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Corporate Responsibility

Brexit Law: A Briefing for Charities, NGOs and Social Enterprises

28 September 2016

For charities, now is the time to take stock and ensure that funding challenges and potential economic changes can be absorbed

By Mark Mansell, Co-head of Corporate Responsibility at Allen & Overy

The biggest demerger in history, a bitter divorce, a return of sovereignty, Brexageddon. Three months since the United Kingdom voted to leave the European Union, the dust is starting to settle.

While new Prime Minister Theresa May has committed to implementing this decision to leave, many questions remain. What Brexit will look like, when the Article 50 process to formally leave the EU will be triggered and when it may be complete, is not clear.

As a global law firm, we have been working with some of the world's biggest companies to help mitigate this uncertainty. Many of the charities we support through our Pro Bono and Community Investment Programme face similar challenges and we have collaborated with TrustLaw, the Thomson Reuters Foundation, to prepare a paper addressing key issues facing the third sector in dealing with Brexit.

Some charities, like companies, will be considering their geographic options for offices. London's position as a global philanthropic hub, as well as a banking centre, may change. The UK’s influence regarding protection of human rights or the environment may wane. In this context, some organisations are exploring whether to add or expand a mainland European presence to ensure a platform to engage with the world's largest economic grouping, the EU.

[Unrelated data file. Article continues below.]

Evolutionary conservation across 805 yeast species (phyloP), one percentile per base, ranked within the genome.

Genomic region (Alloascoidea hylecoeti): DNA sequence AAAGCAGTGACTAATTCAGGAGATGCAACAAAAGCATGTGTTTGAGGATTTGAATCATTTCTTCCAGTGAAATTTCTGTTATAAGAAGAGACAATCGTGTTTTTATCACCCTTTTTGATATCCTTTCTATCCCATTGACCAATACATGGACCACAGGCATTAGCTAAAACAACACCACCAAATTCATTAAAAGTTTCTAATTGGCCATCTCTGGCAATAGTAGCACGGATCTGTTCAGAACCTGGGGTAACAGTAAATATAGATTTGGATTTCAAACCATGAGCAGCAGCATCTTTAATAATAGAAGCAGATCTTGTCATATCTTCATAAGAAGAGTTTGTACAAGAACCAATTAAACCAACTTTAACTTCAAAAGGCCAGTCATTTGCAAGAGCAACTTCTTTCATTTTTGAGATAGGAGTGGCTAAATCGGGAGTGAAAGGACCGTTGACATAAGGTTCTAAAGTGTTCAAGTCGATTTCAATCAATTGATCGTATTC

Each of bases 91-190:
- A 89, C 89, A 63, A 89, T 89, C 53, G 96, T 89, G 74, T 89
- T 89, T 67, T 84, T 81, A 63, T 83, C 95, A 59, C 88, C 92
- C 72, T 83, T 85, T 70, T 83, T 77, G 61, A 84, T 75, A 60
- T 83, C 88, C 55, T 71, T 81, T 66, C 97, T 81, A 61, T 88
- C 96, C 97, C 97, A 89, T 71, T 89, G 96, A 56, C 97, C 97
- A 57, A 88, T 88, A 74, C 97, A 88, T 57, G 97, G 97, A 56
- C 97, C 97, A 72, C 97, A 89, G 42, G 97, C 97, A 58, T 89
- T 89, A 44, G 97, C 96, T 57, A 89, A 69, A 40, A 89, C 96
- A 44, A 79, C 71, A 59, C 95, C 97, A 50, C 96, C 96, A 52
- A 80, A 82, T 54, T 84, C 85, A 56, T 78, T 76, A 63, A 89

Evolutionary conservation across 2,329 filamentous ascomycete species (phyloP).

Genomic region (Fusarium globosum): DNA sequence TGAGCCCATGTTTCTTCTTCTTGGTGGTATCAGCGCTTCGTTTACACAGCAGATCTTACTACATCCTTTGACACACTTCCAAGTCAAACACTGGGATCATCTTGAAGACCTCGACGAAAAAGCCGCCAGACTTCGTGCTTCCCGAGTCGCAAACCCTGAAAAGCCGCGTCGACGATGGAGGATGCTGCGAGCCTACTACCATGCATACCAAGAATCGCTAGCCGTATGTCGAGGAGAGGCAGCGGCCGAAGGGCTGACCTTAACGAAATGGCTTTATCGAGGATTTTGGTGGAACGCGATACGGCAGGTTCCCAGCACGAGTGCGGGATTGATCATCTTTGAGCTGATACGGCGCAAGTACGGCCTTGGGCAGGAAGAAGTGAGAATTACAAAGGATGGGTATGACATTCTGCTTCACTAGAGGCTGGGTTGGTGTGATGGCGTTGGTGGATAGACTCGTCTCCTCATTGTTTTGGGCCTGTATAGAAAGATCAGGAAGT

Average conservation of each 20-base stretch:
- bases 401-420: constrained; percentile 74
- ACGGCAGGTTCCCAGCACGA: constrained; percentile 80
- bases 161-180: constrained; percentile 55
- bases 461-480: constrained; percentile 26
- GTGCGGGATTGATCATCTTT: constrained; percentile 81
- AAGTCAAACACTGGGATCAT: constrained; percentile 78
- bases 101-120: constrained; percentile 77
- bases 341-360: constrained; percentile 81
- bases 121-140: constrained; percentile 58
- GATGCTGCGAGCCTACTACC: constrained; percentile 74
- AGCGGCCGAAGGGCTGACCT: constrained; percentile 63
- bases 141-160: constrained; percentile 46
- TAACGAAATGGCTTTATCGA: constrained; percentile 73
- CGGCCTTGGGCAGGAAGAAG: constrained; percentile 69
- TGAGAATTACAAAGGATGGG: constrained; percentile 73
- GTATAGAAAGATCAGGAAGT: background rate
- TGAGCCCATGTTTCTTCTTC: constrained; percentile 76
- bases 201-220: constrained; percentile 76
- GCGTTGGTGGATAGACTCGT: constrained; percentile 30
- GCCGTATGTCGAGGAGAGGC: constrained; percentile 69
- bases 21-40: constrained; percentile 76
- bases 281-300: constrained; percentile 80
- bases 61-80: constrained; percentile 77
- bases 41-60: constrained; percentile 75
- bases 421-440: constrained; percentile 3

The reduced value of the British pound has already brought challenges for British-based charities in meeting funding commitments to international programmes. For charities operating or based outside the UK, a key question will be whether the UK Government's commitment to foreign aid funding will remain at the same level of 0.7 percent of national income, which the Prime Minister states she is committed to doing.

The vote clearly signalled dissatisfaction with the transnational model of law offered by the EU, but this does not mean a rejection of the UK’s leading position in supporting the rule of law globally. For those who campaigned to leave the EU, one argument was that it would allow the UK to take a greater role on the international stage. Let’s hope we see continued outward-looking and creative efforts from the UK to tackle global issues, such as the migration crisis.

For charities, now is the time to take stock and ensure that funding challenges and potential economic changes can be absorbed. Simultaneously, it is a time to be open to new opportunities. We should think about changes to availability and methods of funding as further drivers to encourage the development sector to become more self-sustaining. As ever, charities will find success in refining and adjusting their approaches.

The symbolic impact of the UK’s vote to leave the EU is substantial, but must be managed with cool heads. The divisions in UK society illustrated by the Brexit vote were already apparent to many of the charities that we partner with. Now, more than ever, it is essential that they are supported in rebuilding cohesion and trust between communities and helping redress inequalities at home and abroad.

As lawyers, we tackle tangible problems, and try to find innovative ways to resolve them. Our lawyers did over 31,900 hours pro bono and community investment work in the last financial year, and we will continue trying to harness our energies to make positive social change.

When it comes to Brexit, we don’t have all the answers – indeed we have only just begun identifying some of the questions.

In the meantime, we are committed to sharing our take on how to manage the challenges of Brexit on our specialist website at

You can read the Brexit briefing that we have prepared for the third sector in full here.

This article was originally published here.

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